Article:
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Botulism in Fermented Foods

Botulism in Fermented Foods

Hoohla

Botulism in fermented foods. Is it real? We in the Western world live in an undeniably germophobic culture. Everyone knows that bacteria are bad, right? So it’s no wonder that there’s some skepticism about fermented foods–I mean, you let bacteria grow on purpose?

The question of safety in terms of fermented food is not a new one. I’m a microbiologist, and I’m constantly teaching my students (most of whom will become nurses) about the dangerous bacteria that cause all kinds of disease, so I decided to turn my skills to fermented foods. How often do people get botulism? Are Salmonella and E. coli things to be concerned about? What about mold?

Is There a Risk of Botulism in Fermented Foods?

The biggest specter of food safety is definitely botulism, and for good reason. In fact, botulism is such a big deal, I decided to focus only on this disease in this article.

The bacterium known as Clostridium botulinum produces a toxin–known as botulism (or botulinum) toxin–that is the most toxic substance ever discovered or made. THE MOST TOXIC. Nothing that humans know about is more toxic–it’s estimated that 1 teaspoonful of the pure toxin could kill the entire city of San Francisco. (So of course we humans decided to purify it and inject it in our faces…amazing!) This bacterium has another amazing property: it makes spores that can survive really hot temperatures–even boiling! It also grows anaerobically (without oxygen), so you might start to wonder why it’s not a problem in ferments.

Botulism IS a big concern when canning foods. In a jar of–for example–canned pumpkin, boiling the jar in a boiling water bath will kill off most of the bacteria, except those like C. botulinum that have heat-resistant spores. And the inside of the jar has no oxygen! Perfect conditions for botulism.

And what about botulism in fermented foods? However, this seeming superbug has its Kryptonite. Acid is the primary one. And what do almost all fermentation reactions produce? Acid, of course! Our good friends, the lactic acid bacteria (LAB), produce lots of lactic acid, as well as acetic acid and formic acid. These acids, when they build up enough to bring the pH below 4.6 (lower is more acidic), will prevent C. botulinum from growing, even if the spores are present.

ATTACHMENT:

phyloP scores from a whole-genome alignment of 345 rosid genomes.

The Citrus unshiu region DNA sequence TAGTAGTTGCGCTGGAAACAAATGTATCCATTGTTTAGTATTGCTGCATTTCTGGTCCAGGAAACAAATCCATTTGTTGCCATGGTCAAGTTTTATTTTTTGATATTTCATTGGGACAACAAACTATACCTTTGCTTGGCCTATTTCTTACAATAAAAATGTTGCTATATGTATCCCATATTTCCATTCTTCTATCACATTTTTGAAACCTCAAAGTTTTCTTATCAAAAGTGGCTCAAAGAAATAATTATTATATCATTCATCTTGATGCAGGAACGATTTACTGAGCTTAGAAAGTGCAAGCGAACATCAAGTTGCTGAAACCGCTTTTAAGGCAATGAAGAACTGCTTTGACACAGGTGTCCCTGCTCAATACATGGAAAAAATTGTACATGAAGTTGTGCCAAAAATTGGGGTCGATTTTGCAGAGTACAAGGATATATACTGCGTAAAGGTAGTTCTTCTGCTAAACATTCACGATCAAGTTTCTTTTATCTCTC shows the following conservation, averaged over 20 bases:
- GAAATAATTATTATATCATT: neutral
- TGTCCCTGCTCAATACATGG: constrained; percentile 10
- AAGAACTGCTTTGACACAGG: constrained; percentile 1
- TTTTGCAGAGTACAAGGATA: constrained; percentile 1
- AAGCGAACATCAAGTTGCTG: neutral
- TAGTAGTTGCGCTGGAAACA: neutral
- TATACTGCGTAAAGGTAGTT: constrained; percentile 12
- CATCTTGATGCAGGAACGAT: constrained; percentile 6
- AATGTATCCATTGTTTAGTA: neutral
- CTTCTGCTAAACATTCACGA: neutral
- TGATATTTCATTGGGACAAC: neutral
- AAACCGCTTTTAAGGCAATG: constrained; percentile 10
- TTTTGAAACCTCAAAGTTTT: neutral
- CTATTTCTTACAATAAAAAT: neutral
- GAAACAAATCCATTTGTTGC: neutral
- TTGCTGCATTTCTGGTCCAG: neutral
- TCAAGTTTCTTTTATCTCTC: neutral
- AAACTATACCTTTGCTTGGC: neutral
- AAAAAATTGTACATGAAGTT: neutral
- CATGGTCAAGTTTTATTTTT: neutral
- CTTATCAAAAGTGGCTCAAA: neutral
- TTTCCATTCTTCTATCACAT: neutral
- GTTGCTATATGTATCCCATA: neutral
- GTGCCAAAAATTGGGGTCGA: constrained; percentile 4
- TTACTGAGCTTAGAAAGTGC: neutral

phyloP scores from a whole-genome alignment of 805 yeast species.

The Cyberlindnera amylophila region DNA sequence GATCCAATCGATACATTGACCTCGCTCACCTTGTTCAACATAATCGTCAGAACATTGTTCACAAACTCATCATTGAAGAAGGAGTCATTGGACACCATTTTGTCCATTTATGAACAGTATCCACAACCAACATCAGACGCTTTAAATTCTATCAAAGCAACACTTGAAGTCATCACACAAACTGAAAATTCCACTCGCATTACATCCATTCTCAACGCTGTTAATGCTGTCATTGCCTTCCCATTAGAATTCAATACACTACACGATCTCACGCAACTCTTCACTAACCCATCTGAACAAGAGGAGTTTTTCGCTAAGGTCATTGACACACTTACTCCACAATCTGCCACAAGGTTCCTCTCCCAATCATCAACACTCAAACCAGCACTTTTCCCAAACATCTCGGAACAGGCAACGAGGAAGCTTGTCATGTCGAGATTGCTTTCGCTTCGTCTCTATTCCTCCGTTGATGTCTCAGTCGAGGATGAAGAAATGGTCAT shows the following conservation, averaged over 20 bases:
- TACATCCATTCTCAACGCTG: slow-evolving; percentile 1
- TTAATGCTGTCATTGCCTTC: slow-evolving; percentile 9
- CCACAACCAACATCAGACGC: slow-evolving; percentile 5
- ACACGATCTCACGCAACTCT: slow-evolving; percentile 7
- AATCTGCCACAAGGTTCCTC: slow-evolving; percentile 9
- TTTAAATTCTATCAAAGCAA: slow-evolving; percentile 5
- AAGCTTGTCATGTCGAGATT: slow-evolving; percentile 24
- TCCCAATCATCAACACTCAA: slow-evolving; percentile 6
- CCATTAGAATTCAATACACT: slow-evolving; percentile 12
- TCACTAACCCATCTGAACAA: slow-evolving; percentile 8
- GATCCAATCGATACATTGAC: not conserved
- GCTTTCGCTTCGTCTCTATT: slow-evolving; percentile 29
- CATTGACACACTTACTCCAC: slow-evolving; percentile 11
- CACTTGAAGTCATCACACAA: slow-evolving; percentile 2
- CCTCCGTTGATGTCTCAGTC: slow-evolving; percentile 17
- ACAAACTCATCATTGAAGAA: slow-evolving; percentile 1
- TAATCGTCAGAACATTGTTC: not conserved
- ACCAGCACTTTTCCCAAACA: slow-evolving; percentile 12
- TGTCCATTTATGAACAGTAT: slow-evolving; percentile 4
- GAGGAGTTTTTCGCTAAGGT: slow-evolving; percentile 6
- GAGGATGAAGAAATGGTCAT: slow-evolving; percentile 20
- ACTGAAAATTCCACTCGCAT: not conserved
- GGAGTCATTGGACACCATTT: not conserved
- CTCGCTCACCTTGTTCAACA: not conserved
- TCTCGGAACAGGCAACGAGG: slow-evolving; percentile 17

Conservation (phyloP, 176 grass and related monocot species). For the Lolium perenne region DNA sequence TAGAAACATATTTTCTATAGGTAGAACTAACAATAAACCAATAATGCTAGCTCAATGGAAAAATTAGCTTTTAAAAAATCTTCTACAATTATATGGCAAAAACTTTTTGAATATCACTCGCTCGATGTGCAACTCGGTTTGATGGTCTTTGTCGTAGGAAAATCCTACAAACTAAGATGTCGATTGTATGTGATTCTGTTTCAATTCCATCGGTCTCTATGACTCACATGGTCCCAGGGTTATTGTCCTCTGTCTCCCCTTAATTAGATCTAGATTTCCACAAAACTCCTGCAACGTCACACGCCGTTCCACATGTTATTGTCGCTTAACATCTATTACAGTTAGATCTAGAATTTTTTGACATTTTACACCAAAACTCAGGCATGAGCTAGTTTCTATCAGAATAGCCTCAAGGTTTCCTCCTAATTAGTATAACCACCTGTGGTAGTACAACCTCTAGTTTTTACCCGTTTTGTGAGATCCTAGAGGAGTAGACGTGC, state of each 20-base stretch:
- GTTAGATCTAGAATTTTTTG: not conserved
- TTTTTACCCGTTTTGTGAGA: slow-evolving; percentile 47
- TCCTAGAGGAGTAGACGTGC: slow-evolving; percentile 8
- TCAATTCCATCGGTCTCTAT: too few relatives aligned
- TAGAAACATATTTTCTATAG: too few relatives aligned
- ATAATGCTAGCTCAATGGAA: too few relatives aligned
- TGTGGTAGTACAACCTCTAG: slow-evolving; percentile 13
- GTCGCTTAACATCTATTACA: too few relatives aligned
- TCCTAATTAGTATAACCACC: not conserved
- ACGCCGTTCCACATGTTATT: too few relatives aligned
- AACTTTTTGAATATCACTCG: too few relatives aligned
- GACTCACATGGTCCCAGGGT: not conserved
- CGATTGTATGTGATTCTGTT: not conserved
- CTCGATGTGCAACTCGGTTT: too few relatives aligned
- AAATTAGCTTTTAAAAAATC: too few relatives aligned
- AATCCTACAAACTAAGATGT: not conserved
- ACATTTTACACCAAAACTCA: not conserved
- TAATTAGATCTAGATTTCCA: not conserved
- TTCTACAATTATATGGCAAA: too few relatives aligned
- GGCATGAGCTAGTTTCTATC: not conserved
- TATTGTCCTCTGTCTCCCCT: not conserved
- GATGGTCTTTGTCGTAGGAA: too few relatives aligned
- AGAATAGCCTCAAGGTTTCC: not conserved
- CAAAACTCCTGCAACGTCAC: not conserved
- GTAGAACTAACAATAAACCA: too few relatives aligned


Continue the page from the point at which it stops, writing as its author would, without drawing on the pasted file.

Many LAB also produce antibacterial substances known as bacteriocins. Many of these can target C. botulinum as it grows, causing it to die. I know it may seem weird that bacteria produce antibacterial substances, but the LAB are resistant to them (if they weren’t, they obviously wouldn’t survive very long making them!) This means that the simple presence of the LAB bacteria may prevent botulism in your food, even if the pH didn’t quite get as low as it should. Some food scientists are even considering using specific LAB as natural food preservatives!

So, this sounds good in theory. How does it work in real life? Well, the good news is that foodborne botulism is actually not that common in the US anymore. The CDC (Centers for Disease Control and Prevention) monitors botulism, and tracks it down to its source. Their last twelve annual reports (2001 – 2011) show an average of 18 cases of foodborne botulism in the US per year. Almost all of these could be linked to either improperly canned foods (see above), “Alaskan native foods” (various meats), or bootleg prison alcohol. One instance of fermented tofu, and one instance of fermented fish heads were the only fermented foods listed.

Safe and Healthy Food

Notice that sauerkraut, kim chi, yogurt, kefir, kombucha, etc… were not listed anywhere. The CDC says on their website that because they monitor the antitoxin, “nearly all recognized cases of botulism are reported,” so it’s not like there are a bunch of hidden cases of sauerkraut botulism out there. And, of the two cases of fermented foods showing up on the list, they are both high-protein, low-sugar foods, which makes it hard for the LAB to grow and ferment. And two cases in twelve years? With all of the people in the US? I’m not surprised that somebody, somewhere made a mistake with something like fish heads, and didn’t set up the fermentation correctly.

Now, it is possible to safely ferment meats and other high protein foods, but they do take more caution than vegetables, and I don’t cover fermented meats on this site. The foods I do cover all contain some easily fermentable carbohydrates, allowing the LAB to thrive and keep C. botulinum at bay. I believe it’s safe to say that fermented vegetables, grains, dairy, sugar water and fruits will never give you botulism in fermented foods.

So go ahead, start your ferments and get your probiotics! Even a beginner won’t have to worry about this bad bug.

Joel Stryker